Frank Jackson’s lone season at Duke can only be described as a disappointment. It was never going to be easy for him to seize the starting point guard role, but Jackson was actually given opportunities to seize the job when Allen was suspended. He never really impressed, and Duke was without a true pass-first point guard all season, one of the reasons they were knocked out by South Carolina in the second round of the NCAA Tournament. That’s not to say that Jackson didn’t play a lot, because he did. He was part of what was basically a six and a half man rotation (Harry Giles being the half), and he averaged 24.9 minutes per game. Jackson’s biggest strength is his overall scoring ability. He put up 11 points per game and was one of the most efficient freshmen guards in the country. He shot 47% from the floor, 40% from three, and 76% from the line. He’s a strong slasher and shot 57% around the rim, using his strength (he’s just 6’3″ but weighs in at 205 pounds) and athleticism to finish over and around bigger defenders. And he’s a great shooter, especially when he’s given time to set up and shoot. Athleticism, finishing ability, and shooting is a pretty good place to start.

My concern is that Jackson is more of a pure shooting guard than a combo guard or certainly a point guard. He hasn’t showcased any real ability to make plays for others, as he only averaged 1.7 assists per game for a Duke team that was overflowing with talent. He barely had an AST:TO ratio above one, and that makes him less versatile than I would like. Still, his shooting and athleticism give him the opportunity to eventually be a nice scoring option off the bench.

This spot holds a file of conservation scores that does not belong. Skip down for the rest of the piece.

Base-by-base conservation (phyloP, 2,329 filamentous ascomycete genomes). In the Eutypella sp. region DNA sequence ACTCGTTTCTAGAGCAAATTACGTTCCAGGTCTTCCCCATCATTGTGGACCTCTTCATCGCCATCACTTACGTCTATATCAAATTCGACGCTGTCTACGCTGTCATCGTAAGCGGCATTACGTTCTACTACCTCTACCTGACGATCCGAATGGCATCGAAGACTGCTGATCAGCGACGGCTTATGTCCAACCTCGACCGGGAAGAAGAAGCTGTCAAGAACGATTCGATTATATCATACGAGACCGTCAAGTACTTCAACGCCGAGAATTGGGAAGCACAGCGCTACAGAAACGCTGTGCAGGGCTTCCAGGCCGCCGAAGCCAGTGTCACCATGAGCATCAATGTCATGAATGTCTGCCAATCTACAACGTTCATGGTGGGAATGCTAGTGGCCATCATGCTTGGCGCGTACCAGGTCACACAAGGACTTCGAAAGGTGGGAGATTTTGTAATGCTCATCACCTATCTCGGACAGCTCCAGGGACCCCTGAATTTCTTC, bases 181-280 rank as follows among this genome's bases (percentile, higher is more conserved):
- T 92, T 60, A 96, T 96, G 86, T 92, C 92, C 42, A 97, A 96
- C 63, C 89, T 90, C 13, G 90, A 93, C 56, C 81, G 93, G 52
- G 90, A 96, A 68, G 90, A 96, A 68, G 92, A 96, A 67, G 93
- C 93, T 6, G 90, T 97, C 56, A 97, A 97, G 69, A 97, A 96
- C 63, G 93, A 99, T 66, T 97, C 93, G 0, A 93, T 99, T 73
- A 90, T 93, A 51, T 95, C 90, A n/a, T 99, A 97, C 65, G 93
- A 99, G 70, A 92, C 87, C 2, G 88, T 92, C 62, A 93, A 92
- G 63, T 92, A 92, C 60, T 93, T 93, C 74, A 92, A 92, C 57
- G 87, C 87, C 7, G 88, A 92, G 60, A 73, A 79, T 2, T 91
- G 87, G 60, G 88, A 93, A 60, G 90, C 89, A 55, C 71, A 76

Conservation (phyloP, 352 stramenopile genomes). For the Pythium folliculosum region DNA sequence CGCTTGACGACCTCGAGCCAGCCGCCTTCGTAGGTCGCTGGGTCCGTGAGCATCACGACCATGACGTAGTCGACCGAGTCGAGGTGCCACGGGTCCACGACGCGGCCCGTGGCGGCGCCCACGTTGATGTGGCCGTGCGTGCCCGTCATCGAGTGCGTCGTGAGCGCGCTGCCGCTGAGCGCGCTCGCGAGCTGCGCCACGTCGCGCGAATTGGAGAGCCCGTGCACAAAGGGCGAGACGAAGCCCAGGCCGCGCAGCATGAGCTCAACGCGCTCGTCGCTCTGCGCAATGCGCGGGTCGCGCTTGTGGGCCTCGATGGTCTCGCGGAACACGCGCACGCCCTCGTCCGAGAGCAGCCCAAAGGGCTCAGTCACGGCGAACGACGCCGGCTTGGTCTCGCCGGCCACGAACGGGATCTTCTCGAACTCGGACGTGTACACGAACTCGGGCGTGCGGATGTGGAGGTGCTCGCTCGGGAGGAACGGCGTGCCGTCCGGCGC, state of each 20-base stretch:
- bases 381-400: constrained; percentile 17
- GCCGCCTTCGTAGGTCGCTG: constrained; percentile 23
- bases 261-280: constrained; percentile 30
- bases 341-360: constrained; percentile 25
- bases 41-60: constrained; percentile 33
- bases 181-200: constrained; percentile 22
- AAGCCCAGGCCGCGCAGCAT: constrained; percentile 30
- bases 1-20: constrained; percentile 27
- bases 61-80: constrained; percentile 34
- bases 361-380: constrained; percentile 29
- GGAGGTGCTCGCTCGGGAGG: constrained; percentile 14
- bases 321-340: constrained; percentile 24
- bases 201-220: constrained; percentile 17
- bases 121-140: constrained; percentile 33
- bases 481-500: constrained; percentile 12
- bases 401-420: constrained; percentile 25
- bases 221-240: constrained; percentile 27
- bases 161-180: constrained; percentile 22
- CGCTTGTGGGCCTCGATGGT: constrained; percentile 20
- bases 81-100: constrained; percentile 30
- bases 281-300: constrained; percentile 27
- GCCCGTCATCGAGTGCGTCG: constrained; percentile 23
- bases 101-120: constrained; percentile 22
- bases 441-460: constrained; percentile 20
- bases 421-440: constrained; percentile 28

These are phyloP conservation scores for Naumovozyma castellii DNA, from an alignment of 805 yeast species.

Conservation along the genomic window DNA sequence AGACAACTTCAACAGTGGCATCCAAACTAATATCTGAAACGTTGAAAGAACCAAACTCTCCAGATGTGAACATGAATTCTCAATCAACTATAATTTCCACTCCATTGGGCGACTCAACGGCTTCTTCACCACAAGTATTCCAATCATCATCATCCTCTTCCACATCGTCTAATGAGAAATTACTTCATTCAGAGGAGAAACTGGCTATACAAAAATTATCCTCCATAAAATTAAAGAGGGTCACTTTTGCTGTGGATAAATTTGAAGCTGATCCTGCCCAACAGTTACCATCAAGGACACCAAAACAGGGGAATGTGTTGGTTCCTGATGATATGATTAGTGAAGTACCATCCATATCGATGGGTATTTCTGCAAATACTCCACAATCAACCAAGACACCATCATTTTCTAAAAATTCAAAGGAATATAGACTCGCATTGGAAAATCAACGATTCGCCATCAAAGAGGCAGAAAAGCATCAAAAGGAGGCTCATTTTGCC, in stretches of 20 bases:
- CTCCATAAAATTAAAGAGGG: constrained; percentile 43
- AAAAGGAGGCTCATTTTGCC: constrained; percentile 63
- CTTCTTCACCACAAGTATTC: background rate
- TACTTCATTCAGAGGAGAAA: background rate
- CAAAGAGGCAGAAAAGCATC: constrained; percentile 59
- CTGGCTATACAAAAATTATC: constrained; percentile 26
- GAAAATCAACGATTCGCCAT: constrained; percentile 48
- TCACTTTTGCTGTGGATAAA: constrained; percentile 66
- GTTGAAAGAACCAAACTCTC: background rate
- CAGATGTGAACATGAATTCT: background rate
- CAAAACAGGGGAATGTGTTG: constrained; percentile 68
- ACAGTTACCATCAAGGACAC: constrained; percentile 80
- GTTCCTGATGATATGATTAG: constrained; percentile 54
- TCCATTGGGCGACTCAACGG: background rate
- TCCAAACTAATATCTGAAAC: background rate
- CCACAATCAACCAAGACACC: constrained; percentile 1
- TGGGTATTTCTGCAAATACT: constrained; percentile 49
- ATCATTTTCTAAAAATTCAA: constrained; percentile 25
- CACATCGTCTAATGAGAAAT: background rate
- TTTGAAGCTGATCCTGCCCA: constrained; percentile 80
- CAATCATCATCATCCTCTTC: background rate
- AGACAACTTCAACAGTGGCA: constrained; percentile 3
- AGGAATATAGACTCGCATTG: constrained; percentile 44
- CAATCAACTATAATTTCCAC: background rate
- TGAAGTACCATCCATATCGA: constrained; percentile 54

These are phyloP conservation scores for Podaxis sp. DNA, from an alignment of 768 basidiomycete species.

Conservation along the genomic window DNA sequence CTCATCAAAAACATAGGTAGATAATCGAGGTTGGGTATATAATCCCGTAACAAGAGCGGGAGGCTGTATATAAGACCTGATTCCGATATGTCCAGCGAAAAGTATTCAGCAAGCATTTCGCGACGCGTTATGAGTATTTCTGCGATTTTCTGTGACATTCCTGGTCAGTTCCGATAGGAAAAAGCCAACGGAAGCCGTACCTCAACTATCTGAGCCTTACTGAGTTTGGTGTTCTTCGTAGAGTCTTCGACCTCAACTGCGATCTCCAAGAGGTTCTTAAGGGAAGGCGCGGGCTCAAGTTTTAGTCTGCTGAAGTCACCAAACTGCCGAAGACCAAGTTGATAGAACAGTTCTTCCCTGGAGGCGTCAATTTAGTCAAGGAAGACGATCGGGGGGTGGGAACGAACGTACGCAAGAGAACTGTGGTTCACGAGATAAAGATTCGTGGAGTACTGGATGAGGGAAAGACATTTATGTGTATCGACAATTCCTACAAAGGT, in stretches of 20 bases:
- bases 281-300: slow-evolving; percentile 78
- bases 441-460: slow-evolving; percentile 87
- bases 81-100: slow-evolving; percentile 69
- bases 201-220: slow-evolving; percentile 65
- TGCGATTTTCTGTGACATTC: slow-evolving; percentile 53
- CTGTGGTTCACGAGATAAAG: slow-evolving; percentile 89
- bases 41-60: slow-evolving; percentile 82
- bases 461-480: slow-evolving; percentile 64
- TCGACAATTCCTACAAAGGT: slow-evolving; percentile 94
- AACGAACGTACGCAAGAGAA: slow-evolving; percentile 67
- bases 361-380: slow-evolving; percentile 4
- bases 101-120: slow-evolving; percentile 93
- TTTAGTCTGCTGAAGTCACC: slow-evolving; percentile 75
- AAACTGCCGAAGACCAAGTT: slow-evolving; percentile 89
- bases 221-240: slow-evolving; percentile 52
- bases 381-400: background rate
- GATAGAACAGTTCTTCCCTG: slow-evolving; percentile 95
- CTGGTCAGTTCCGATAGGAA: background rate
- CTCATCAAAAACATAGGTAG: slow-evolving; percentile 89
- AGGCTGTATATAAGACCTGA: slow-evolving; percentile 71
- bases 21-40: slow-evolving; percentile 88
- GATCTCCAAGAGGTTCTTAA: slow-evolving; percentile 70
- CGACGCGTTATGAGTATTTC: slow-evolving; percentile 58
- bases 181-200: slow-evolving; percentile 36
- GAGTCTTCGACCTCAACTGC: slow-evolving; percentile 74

Defensively, Jackson’s helped by his 6’7″ wingspan and the effort he always gives when he’s on the floor. He’s definitely not a bad defender, but his defensive upside is limited by his lack of lateral quickness and his poor rebounding (2.5 per game). He’ll compete and scrap, but he won’t add much value defensively. All of this means that he’s a one-dimensional prospect. He can score, but he can’t really do anything else at the next level. He’ll have to become a better distributor in order to become a valuable role player, but he definitely has the potential to be a nice scorer off the bench.

Alec Peters is Valparaiso’s career leading scorer and rebounder. He set both records in January, about a month before he suffered a stress fracture in his leg, which robbed us of the likely pleasure of watching him play in the NCAA Tournament again. After starting the Horizon League slate 13-2 with Peters, Valpo closed out the season 1-2 without him, including a 43-41 loss in the first round of the conference tournament. Then, they bowed out in the first round of the NIT, losing to Illinois by 25. It was a disappointing end to what was a brilliant college career for Peters.

He wasn’t on my radar when I posted about the best three point shooters in the draft, but now I think he should have been. Peters’s average shooting this season (36% from three) masks what is an aesthetically pleasing (and productive) shot. Just watch his release: